Holidays make me think of traditions, especially the food and family traditions of Thanksgiving and Christmas. But that makes me think about other traditions, such as the scriptural “wicked traditions of our fathers,” which then makes me think of the wickedly awesome traditions of my fathers and mothers. (And clearly that is the problem with me thinking.)
Our naughtiest holiday tradition was snapdragons. On Christmas night, we would gather to my grandparents’ house for a buffet of tremendous proportions. Sooner or later grandma would appear with that special china platter, grandpa would show up with a package of dried up raisins, matches, and, mysteriously, some 90 proof brandy tidily transferred into an old Lubriderm bottle. (And let me go on record saying that I actually have no idea what I’m talking about when it comes to brandy. This is all from memory.)
The process is quite simple: throw some raisins on the plate, douse with brandy, strike a match, light the brandy, and “snap” the fiery “dragons” in the darkened room.
In retrospect, I find it interesting that I have no idea who had to go down to the local liquor store and buy the brandy. But, considering the population of the town I grew up in, I am certain many small-town friends and ward members knew that there was alcohol hiding in my grandparents’ home.
They might have also known about our unfortunately-named (and forever un-re-namable) “Jesus Cake” (an amazing chocolate cake layered with chocolate frosting, real whipped cream and bananas—served after the Nativity program on Christmas Eve), as well as our non-holiday family tradition of swearing.
I should clarify. Swearing is only allowed if you are quoting: re-telling a witty joke with a profanity-laden punchline is considered good humor in my family. Thank you very much, J. Golden Kimball. And if our cows in the pasture heard a few cuss words before they heard the joke, well, such was farm life; any good Christian ranch girl or boy believes God created cows. Thus, He clearly understands why a swear word might slip out when herding His bovine creatures.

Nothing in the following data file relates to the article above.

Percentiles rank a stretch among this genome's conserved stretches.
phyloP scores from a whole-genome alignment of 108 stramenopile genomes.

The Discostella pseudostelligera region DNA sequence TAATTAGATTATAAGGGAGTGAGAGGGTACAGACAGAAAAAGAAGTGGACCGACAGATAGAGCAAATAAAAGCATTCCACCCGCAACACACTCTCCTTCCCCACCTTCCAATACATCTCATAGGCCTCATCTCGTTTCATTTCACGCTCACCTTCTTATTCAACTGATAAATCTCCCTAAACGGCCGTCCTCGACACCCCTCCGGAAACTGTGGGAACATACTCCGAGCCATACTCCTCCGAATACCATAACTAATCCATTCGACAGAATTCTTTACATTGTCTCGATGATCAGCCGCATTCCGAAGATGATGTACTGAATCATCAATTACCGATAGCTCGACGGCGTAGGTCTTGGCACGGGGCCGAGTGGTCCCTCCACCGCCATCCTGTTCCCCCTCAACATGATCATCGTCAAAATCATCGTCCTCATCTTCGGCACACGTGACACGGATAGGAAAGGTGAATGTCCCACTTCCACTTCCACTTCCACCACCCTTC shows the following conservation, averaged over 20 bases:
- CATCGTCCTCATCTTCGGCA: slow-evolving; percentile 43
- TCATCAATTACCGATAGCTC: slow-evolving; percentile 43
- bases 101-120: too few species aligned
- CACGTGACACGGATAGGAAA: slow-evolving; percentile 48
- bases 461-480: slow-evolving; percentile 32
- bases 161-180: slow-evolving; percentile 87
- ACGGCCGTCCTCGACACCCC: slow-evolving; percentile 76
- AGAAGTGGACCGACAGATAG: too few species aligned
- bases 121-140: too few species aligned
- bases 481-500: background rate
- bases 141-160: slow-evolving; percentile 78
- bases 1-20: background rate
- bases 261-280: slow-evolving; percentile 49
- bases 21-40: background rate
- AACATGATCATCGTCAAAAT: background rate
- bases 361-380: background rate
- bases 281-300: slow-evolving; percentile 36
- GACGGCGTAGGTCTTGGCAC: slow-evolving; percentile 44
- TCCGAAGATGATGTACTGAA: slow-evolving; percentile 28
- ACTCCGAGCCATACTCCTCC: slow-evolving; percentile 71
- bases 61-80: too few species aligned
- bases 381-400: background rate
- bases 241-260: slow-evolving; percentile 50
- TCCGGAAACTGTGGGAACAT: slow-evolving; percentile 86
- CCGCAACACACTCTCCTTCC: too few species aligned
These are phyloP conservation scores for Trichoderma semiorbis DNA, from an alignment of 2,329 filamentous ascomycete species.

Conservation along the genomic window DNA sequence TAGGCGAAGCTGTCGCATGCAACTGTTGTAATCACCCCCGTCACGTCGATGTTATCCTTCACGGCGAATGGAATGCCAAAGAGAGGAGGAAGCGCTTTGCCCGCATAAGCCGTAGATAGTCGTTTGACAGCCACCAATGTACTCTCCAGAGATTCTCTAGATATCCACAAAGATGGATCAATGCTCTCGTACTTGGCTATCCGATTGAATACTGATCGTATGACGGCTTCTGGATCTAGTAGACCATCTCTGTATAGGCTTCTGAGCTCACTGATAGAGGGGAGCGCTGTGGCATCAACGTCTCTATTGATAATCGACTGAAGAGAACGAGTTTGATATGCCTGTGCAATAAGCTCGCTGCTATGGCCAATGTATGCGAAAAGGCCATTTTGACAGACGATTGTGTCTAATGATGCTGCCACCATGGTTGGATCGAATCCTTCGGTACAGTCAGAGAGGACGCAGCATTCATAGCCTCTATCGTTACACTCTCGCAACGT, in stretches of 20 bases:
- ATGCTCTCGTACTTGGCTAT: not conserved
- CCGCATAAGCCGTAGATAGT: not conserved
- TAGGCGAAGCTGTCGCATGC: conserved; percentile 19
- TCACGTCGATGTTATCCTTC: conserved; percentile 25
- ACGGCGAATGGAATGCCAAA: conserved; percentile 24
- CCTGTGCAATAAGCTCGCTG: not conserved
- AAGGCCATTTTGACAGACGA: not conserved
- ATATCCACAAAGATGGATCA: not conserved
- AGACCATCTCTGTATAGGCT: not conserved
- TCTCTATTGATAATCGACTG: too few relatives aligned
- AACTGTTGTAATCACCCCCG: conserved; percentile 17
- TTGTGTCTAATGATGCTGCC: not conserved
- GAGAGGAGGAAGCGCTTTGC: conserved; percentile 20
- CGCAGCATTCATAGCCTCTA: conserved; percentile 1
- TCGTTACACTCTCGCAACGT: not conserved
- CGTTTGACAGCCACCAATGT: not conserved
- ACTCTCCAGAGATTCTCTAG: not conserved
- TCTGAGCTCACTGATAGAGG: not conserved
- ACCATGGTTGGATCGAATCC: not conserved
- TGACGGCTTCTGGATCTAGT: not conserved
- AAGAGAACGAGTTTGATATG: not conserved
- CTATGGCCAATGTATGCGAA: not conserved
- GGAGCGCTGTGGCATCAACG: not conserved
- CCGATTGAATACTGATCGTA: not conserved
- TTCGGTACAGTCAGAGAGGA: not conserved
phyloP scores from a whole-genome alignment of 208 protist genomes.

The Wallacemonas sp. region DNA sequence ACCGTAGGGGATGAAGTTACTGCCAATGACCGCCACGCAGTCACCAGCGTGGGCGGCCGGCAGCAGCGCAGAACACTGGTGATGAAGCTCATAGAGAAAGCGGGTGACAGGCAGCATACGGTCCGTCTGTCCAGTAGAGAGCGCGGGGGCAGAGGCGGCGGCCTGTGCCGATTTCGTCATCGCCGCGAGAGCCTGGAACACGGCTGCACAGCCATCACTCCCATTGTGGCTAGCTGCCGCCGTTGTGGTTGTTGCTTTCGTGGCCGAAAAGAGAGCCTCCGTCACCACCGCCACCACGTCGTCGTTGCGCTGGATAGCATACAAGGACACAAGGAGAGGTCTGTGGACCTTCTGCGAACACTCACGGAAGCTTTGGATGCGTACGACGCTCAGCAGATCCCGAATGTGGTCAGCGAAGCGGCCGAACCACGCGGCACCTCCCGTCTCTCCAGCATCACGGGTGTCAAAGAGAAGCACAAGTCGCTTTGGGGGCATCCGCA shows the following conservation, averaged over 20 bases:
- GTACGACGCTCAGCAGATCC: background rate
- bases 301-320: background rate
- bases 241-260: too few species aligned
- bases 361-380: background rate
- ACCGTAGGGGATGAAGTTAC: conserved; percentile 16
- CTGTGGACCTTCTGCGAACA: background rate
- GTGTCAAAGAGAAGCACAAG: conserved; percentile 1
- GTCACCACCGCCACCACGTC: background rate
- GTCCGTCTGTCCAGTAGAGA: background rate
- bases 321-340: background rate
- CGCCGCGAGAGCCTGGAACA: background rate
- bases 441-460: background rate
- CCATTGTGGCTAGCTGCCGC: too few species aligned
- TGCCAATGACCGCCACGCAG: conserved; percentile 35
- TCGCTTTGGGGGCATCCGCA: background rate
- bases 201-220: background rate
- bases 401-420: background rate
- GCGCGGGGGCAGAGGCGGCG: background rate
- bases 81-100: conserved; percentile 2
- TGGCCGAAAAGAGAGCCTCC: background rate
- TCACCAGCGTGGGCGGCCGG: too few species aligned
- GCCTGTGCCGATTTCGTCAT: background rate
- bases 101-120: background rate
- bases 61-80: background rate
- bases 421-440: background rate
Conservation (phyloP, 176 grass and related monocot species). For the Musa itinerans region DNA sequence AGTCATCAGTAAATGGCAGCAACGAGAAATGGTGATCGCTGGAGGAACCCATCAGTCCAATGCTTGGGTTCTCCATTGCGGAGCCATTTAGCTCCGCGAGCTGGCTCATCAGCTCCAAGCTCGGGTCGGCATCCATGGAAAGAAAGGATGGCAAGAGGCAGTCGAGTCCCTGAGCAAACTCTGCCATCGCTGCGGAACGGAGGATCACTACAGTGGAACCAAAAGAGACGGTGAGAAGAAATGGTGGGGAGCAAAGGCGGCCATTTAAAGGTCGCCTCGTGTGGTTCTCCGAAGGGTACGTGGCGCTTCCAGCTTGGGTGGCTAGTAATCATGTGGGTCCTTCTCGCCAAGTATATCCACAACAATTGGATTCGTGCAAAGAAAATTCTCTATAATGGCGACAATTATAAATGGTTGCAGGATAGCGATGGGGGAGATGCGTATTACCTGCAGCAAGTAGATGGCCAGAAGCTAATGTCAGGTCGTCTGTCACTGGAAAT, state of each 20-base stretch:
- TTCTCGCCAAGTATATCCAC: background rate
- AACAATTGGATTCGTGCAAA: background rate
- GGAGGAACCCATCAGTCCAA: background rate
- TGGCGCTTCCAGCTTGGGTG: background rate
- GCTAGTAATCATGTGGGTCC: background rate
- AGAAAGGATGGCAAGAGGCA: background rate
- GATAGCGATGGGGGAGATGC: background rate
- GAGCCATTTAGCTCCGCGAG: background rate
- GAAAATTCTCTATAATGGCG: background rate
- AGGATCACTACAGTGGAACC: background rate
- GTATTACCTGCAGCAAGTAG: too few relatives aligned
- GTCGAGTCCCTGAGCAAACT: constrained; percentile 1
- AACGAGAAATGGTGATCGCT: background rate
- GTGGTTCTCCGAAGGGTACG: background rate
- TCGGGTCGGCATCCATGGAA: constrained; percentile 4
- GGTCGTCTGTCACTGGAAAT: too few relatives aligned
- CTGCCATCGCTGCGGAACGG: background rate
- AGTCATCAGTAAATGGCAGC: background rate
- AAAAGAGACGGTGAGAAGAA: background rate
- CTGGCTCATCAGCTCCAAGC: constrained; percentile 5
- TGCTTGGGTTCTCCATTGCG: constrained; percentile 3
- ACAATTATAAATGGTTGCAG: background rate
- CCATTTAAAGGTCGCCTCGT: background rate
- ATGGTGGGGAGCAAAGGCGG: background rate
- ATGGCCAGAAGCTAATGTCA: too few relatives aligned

I am not even going to try to justify our “tradition” of staying in our swimming suits long after we were done swimming, though the lack of central air conditioning might have had something to do with it – and yes, plenty of people knew about that one, too. Regrettably, one of the people who remembers is a former missionary, now BYU bishopric counselor. Of my daughter’s freshman ward. Sorry about that.
Of course, what could my small-town friends say to us? We knew about their wicked traditions, as well: Personally, I love the idea of singing sacrament songs while breaking up the bread for the Thanksgiving stuffing, so I have wanted to join Sister — in her Thanksgiving preparations for years. And I have also heard about a very naughty New Year’s Eve “Run” that includes very little clothing, freezing temperatures, and planting an orange stake as far as possible out in a snow-covered pasture. Shameless! My in-laws play “Peanuts” on all family holidays until 2 or 3 a.m.–with face cards. Scandalous! And I do happen to know the person who buys thousands of dollars of fireworks in another state and then holds the ”Cul-de-sac of Fire,” rivaling Provo’s “Stadium of Fire.” (I think the police know that person, too, since they come visit nearly every year.)
Alas, sooner or later, someone in a good LDS family is bound to start feeling guilty about wickedly awesome traditions. That person will doubtless put on clothes immediately after swimming, silently break Thanksgiving bread (not even thinking of sacrament hymns), and certainly refrain from laughter when others run nude in sub-zero temperatures. Such a person will try to re-name Jesus cake as Christmas cake, suggest that quoting swear words is technically saying them, and insist that eating brandy-soaked snapdragons is not avoiding the appearance of evil. “Of course,” I tell the person. “Of course, you are right.” And then I will confide in a whisper that I never ate the snapdragons anyway, not even as a little girl. I hid them in my napkin and threw them away.
But I will not tell that righteous person the whole truth: I only did that because I dislike raisins, disgustingly chewy, half-dried grapes. Soaking in burned brandy can’t possibly redeem them. Or me, apparently. Because even though no one in my immediate family kept snapping up fiery dragons after the deaths of my grandparents, I still want to know which cousin made off with the snapdragon platter. It might be nice to serve the Christmas cake on it.